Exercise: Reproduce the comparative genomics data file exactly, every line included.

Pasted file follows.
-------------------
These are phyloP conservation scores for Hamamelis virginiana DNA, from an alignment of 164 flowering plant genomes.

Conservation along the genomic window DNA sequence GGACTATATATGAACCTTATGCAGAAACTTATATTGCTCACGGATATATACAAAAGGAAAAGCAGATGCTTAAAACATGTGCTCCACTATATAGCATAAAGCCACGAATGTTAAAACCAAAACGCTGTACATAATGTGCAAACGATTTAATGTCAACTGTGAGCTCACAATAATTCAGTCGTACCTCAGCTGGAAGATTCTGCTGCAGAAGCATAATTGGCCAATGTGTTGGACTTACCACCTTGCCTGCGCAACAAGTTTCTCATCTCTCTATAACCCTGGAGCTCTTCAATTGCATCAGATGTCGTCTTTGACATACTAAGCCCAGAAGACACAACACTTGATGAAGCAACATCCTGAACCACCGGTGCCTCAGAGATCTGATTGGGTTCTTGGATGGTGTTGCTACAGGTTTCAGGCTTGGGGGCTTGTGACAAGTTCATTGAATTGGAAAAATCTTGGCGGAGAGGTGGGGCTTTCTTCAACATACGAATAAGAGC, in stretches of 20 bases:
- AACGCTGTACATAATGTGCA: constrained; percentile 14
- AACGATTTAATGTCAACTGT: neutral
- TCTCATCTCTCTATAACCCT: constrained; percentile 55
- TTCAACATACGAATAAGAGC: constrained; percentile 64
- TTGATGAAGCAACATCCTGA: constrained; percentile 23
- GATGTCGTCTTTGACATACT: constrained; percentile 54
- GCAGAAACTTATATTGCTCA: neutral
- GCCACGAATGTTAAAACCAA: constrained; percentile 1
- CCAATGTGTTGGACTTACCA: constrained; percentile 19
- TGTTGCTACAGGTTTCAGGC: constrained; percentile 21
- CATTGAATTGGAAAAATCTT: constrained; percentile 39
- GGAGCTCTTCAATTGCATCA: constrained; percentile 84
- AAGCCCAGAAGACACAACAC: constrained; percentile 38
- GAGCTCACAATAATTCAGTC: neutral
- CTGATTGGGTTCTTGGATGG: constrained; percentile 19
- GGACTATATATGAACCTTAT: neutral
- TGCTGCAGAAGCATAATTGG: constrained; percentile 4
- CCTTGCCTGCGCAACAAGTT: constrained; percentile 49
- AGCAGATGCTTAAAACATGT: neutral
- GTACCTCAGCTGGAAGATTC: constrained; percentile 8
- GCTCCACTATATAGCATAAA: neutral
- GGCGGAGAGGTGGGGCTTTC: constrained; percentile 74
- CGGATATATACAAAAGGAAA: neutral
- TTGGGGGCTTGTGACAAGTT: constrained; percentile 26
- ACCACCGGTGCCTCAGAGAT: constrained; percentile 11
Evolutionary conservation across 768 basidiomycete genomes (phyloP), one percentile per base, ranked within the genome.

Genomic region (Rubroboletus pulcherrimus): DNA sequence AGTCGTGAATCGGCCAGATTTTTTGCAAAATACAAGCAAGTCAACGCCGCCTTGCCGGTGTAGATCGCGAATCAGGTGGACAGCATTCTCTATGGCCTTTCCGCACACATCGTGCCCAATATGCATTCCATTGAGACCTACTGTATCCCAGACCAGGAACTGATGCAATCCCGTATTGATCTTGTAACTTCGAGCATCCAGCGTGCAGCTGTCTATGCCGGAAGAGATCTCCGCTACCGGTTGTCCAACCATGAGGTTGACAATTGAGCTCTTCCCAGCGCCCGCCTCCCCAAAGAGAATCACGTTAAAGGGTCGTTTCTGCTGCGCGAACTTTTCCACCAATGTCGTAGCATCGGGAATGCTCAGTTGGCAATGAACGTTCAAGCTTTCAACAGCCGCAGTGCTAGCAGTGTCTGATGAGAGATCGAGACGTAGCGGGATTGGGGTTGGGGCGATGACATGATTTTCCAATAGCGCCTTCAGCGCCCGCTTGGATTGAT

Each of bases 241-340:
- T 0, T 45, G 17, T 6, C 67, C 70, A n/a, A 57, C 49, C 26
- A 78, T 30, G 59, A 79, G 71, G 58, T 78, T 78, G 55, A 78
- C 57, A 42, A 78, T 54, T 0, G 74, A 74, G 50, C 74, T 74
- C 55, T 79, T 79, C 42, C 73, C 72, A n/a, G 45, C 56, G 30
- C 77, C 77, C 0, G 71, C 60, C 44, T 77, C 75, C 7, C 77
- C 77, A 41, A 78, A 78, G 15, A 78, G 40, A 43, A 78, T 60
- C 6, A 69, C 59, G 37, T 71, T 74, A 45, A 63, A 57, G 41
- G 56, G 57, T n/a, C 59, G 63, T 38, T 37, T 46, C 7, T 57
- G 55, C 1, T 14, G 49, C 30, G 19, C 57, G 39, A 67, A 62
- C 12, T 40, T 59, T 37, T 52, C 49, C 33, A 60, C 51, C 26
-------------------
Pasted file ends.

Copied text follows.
These are phyloP conservation scores for Hamamelis virginiana DNA, from an alignment of 164 flowering plant genomes.

Conservation along the genomic window DNA sequence GGACTATATATGAACCTTATGCAGAAACTTATATTGCTCACGGATATATACAAAAGGAAAAGCAGATGCTTAAAACATGTGCTCCACTATATAGCATAAAGCCACGAATGTTAAAACCAAAACGCTGTACATAATGTGCAAACGATTTAATGTCAACTGTGAGCTCACAATAATTCAGTCGTACCTCAGCTGGAAGATTCTGCTGCAGAAGCATAATTGGCCAATGTGTTGGACTTACCACCTTGCCTGCGCAACAAGTTTCTCATCTCTCTATAACCCTGGAGCTCTTCAATTGCATCAGATGTCGTCTTTGACATACTAAGCCCAGAAGACACAACACTTGATGAAGCAACATCCTGAACCACCGGTGCCTCAGAGATCTGATTGGGTTCTTGGATGGTGTTGCTACAGGTTTCAGGCTTGGGGGCTTGTGACAAGTTCATTGAATTGGAAAAATCTTGGCGGAGAGGTGGGGCTTTCTTCAACATACGAATAAGAGC, in stretches of 20 bases:
- AACGCTGTACATAATGTGCA: constrained; percentile 14
- AACGATTTAATGTCAACTGT: neutral
- TCTCATCTCTCTATAACCCT: constrained; percentile 55
- TTCAACATACGAATAAGAGC: constrained; percentile 64
- TTGATGAAGCAACATCCTGA: constrained; percentile 23
- GATGTCGTCTTTGACATACT: constrained; percentile 54
- GCAGAAACTTATATTGCTCA: neutral
- GCCACGAATGTTAAAACCAA: constrained; percentile 1
- CCAATGTGTTGGACTTACCA: constrained; percentile 19
- TGTTGCTACAGGTTTCAGGC: constrained; percentile 21
- CATTGAATTGGAAAAATCTT: constrained; percentile 39
- GGAGCTCTTCAATTGCATCA: constrained; percentile 84
- AAGCCCAGAAGACACAACAC: constrained; percentile 38
- GAGCTCACAATAATTCAGTC: neutral
- CTGATTGGGTTCTTGGATGG: constrained; percentile 19
- GGACTATATATGAACCTTAT: neutral
- TGCTGCAGAAGCATAATTGG: constrained; percentile 4
- CCTTGCCTGCGCAACAAGTT: constrained; percentile 49
- AGCAGATGCTTAAAACATGT: neutral
- GTACCTCAGCTGGAAGATTC: constrained; percentile 8
- GCTCCACTATATAGCATAAA: neutral
- GGCGGAGAGGTGGGGCTTTC: constrained; percentile 74
- CGGATATATACAAAAGGAAA: neutral
- TTGGGGGCTTGTGACAAGTT: constrained; percentile 26
- ACCACCGGTGCCTCAGAGAT: constrained; percentile 11
Evolutionary conservation across 768 basidiomycete genomes (phyloP), one percentile per base, ranked within the genome.

Genomic region (Rubroboletus pulcherrimus): DNA sequence AGTCGTGAATCGGCCAGATTTTTTGCAAAATACAAGCAAGTCAACGCCGCCTTGCCGGTGTAGATCGCGAATCAGGTGGACAGCATTCTCTATGGCCTTTCCGCACACATCGTGCCCAATATGCATTCCATTGAGACCTACTGTATCCCAGACCAGGAACTGATGCAATCCCGTATTGATCTTGTAACTTCGAGCATCCAGCGTGCAGCTGTCTATGCCGGAAGAGATCTCCGCTACCGGTTGTCCAACCATGAGGTTGACAATTGAGCTCTTCCCAGCGCCCGCCTCCCCAAAGAGAATCACGTTAAAGGGTCGTTTCTGCTGCGCGAACTTTTCCACCAATGTCGTAGCATCGGGAATGCTCAGTTGGCAATGAACGTTCAAGCTTTCAACAGCCGCAGTGCTAGCAGTGTCTGATGAGAGATCGAGACGTAGCGGGATTGGGGTTGGGGCGATGACATGATTTTCCAATAGCGCCTTCAGCGCCCGCTTGGATTGAT

Each of bases 241-340:
- T 0, T 45, G 17, T 6, C 67, C 70, A n/a, A 57, C 49, C 26
- A 78, T 30, G 59, A 79, G 71, G 58, T 78, T 78, G 55, A 78
- C 57, A 42, A 78, T 54, T 0, G 74, A 74, G 50, C 74, T 74
- C 55, T 79, T 79, C 42, C 73, C 72, A n/a, G 45, C 56, G 30
- C 77, C 77, C 0, G 71, C 60, C 44, T 77, C 75, C 7, C 77
- C 77, A 41, A 78, A 78, G 15, A 78, G 40, A 43, A 78, T 60
- C 6, A 69, C 59, G 37, T 71, T 74, A 45, A 63, A 57, G 41
- G 56, G 57, T n/a, C 59, G 63, T 38, T 37, T 46, C 7, T 57
- G 55, C 1, T 14, G 49, C 30, G 19, C 57, G 39, A 67, A 62
- C 12, T 40, T 59, T 37, T 52, C 49, C 33, A 60, C 51, C 26